For the purposes of being a tad bit abstract, I’m going to kick off this article with 3 questions.
1. How do we come up with a good solution?
2. What does a good solution include?
3. What/How is the best way to execute a good solution
A solution is created in order to address a challenge that is represented as real or incorporeal. To create a good solution, you must understand the problem and be aware of the symptoms.
A good solution allows the community to participate in the execution or manifestation of the problem solving. The solution is clear, concise and can be understood by the community pillars.
The solution must take into account privilege, socio-economic factors, reparations and sustainability challenges.
The solution must afford community members a platform to engage on the likely outcomes of the agreed plan of action.
A good solution solves the problem, dissolves the symptoms and proactively seeks to make progress.
A good solution practices refinement and the capacity of improvement.
A good solution must conform to good and ethical principles of sustainable human development.
We have been seeking solutions to improve the condition and quality of life from the 1st to the 4th industrial revolution. Venturing into expeditions of finding facts and pushing the boundary. The curious nature of mankind is both a gift and a curse. Our problems are often raised by our curiosity; some problems are channeled through greed and some problems are a byproduct of curiosity and greed.
Solutions are driven by triggers. The triggers can be emotional, physical, mental, financial etc.
Depending on the type of trigger you have encountered, you then need to design a solution.
Therefore, you must ask the following questions:
1. How do I come up with a good solution?
2. What does a good solution include?
3. What/How is the best way to execute the solution?
We all have problems (This is an anecdotal statement for the purpose of this article) and often we let these problems weigh on us. We allow them to create a mental block, which in turn doesn’t allow us to think effectively; we allow them to cause stress, hypertension, and an emotionally charged subconscious.
This of course is a natural process when we are faced with a problem. We get self-inflicted problems where we open the door and let the problem walk into our lives. We also have problems that will just bust down the door and walk straight to the kitchen to make a cup of tea. Regardless of how we encountered the problem, we become responsible for finding a solution.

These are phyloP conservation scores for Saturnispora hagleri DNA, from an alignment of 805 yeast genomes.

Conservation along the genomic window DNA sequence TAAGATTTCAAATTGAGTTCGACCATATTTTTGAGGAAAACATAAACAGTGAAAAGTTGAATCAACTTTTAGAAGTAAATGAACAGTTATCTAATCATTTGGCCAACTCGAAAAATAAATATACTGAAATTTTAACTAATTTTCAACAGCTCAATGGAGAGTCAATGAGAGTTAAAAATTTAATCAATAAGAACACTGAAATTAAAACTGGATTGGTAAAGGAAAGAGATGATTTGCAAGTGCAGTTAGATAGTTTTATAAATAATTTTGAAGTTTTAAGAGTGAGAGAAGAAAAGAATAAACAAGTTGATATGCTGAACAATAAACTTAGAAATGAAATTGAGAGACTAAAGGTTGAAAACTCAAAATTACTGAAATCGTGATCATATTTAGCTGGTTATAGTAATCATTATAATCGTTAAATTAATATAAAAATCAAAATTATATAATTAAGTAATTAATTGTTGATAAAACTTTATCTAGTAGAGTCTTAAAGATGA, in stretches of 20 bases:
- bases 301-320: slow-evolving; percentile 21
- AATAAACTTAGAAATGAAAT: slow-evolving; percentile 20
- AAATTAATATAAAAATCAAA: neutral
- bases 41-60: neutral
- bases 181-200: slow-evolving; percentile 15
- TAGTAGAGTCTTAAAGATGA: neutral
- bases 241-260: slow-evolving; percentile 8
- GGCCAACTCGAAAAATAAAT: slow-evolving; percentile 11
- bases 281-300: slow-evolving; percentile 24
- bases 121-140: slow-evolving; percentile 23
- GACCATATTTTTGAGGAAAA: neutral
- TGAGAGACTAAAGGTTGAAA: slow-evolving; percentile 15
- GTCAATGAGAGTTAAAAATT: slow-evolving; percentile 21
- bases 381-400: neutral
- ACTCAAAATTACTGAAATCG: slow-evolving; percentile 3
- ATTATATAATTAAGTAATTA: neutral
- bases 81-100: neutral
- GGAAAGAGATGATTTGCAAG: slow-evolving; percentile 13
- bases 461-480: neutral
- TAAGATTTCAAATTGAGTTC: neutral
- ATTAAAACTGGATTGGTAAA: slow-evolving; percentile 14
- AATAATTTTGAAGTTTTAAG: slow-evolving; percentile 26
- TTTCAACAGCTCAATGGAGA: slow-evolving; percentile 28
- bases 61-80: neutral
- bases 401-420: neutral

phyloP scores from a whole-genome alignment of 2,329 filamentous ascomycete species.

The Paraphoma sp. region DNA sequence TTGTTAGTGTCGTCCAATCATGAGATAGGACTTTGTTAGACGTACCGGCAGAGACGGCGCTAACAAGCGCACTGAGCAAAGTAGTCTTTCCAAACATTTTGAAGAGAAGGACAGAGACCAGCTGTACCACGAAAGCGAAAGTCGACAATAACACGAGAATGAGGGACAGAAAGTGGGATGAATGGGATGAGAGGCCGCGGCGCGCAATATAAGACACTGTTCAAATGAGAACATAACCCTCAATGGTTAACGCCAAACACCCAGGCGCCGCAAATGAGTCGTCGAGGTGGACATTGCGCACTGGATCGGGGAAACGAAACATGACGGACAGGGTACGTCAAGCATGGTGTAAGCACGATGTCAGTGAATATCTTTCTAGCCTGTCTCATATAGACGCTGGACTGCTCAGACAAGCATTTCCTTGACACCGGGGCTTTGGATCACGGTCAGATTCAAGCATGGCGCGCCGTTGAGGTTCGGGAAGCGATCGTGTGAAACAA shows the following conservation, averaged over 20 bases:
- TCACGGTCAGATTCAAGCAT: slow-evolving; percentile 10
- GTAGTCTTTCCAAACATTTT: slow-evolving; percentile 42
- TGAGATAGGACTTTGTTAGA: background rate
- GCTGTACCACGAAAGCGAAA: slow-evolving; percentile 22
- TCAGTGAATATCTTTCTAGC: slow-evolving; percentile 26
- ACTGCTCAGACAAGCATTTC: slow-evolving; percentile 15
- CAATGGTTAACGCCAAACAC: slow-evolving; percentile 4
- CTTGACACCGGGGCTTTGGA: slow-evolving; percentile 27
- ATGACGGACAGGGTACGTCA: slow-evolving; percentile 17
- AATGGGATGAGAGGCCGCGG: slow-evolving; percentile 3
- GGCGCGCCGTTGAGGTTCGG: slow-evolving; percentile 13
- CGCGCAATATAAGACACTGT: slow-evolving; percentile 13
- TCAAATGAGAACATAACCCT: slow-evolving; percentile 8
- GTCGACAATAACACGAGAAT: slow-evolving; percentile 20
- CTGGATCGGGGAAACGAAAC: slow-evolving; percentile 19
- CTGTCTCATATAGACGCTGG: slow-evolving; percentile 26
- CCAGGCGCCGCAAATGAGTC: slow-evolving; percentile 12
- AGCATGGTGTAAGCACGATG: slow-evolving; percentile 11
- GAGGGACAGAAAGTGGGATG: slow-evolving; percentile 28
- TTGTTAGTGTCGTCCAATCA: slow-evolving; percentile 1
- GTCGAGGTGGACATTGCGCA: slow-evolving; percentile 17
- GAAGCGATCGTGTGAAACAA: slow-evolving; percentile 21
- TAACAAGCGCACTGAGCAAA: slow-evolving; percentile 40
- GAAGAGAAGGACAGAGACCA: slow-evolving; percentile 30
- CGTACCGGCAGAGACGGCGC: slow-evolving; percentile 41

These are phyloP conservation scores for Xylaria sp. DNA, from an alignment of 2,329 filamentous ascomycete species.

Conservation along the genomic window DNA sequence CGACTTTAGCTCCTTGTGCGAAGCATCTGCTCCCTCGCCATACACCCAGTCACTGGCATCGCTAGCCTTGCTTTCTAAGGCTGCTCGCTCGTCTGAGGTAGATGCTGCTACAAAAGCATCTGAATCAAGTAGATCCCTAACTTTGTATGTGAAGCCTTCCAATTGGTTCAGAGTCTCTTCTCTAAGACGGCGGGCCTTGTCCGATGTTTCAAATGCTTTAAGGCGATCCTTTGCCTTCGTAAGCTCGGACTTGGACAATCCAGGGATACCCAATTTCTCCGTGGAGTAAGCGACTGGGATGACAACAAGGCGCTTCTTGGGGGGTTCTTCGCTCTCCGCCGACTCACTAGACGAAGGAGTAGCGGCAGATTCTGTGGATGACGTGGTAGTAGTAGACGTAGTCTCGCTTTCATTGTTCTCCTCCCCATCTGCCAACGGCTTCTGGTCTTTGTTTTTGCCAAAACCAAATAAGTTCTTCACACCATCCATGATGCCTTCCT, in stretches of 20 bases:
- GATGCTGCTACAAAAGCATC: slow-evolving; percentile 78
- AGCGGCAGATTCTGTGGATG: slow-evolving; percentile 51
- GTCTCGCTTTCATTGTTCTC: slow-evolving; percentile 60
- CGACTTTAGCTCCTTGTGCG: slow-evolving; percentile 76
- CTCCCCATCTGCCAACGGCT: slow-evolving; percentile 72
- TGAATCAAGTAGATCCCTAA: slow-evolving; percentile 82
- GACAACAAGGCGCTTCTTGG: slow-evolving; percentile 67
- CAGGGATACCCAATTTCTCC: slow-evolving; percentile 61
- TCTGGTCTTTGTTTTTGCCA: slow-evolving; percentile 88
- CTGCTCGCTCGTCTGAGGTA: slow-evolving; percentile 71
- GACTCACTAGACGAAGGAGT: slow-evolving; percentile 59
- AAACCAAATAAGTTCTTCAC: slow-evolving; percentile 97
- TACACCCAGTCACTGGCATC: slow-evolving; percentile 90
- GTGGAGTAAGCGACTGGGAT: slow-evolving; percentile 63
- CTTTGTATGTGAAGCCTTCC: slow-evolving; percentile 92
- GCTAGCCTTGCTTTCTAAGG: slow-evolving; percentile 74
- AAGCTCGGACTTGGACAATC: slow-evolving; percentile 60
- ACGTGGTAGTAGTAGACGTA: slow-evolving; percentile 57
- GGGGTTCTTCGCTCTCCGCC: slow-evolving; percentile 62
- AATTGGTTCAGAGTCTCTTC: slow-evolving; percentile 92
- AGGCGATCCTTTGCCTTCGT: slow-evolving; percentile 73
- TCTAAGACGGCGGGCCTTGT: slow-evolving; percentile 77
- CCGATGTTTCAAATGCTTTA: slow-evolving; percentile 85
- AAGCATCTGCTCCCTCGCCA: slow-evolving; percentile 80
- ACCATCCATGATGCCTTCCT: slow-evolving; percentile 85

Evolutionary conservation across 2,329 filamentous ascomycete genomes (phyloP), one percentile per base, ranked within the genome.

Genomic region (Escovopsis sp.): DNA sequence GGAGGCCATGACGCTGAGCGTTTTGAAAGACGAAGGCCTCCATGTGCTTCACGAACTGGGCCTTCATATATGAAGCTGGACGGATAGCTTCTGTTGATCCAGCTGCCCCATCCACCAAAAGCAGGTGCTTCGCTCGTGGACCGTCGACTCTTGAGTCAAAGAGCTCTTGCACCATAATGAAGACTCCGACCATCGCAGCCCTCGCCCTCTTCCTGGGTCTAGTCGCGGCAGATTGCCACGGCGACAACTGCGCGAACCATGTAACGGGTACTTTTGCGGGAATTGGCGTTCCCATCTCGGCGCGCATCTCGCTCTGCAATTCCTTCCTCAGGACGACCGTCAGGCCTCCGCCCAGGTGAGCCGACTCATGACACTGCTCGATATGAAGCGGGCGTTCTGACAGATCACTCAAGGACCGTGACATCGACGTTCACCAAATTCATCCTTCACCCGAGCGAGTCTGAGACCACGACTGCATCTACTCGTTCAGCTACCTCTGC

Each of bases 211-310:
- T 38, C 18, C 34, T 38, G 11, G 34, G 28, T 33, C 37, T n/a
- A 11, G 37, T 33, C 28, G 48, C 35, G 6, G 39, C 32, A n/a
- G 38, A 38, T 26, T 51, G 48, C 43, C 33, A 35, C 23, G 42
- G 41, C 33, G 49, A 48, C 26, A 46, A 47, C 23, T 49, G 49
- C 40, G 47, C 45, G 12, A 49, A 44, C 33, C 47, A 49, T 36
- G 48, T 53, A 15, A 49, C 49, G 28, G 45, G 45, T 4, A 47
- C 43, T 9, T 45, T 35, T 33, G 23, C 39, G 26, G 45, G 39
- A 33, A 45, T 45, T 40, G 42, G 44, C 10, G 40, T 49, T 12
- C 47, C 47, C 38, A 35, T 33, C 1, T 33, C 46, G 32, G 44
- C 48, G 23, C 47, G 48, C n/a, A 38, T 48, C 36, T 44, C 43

When finding the solution we must also take note of the conditions we are operating in and remember that it will be customized based on the problem we are trying to solve.
All problem solving begins with accepting the challenge you have been presented with. If you don’t accept the problem, you will then be at risk of making the problem permanent or prolonging the symptoms.
To design your solution, you must do what is simple but also hard
1. Accept the problem – take it in and make time to process it.
2. Deal with the symptoms (stress, hypertension etc.).
3. Design the solution – once you have done 1 and 2, you can then start on designing a solution to deal with the REAL or INCORPOREAL problem.
Theoretically speaking the above steps seem very minimal, but I can assure you that in practice they can prove to be hard if done without intention. They require a deep rooted and honest conversation with yourself.
Impactful solutions can only be designed if we are in tune with the desire of making progress.
The solutions will not always yield results immediately but we must ensure that we have trackers to monitor the progress of the solution.
Any challenge can be solved, we just need to design solutions that are specifically tailored for the problem by understanding the problem, engaging the problem, and fulfilling the desire to progress without any symptoms of the problem.
Edited by: Kanyisa Kabane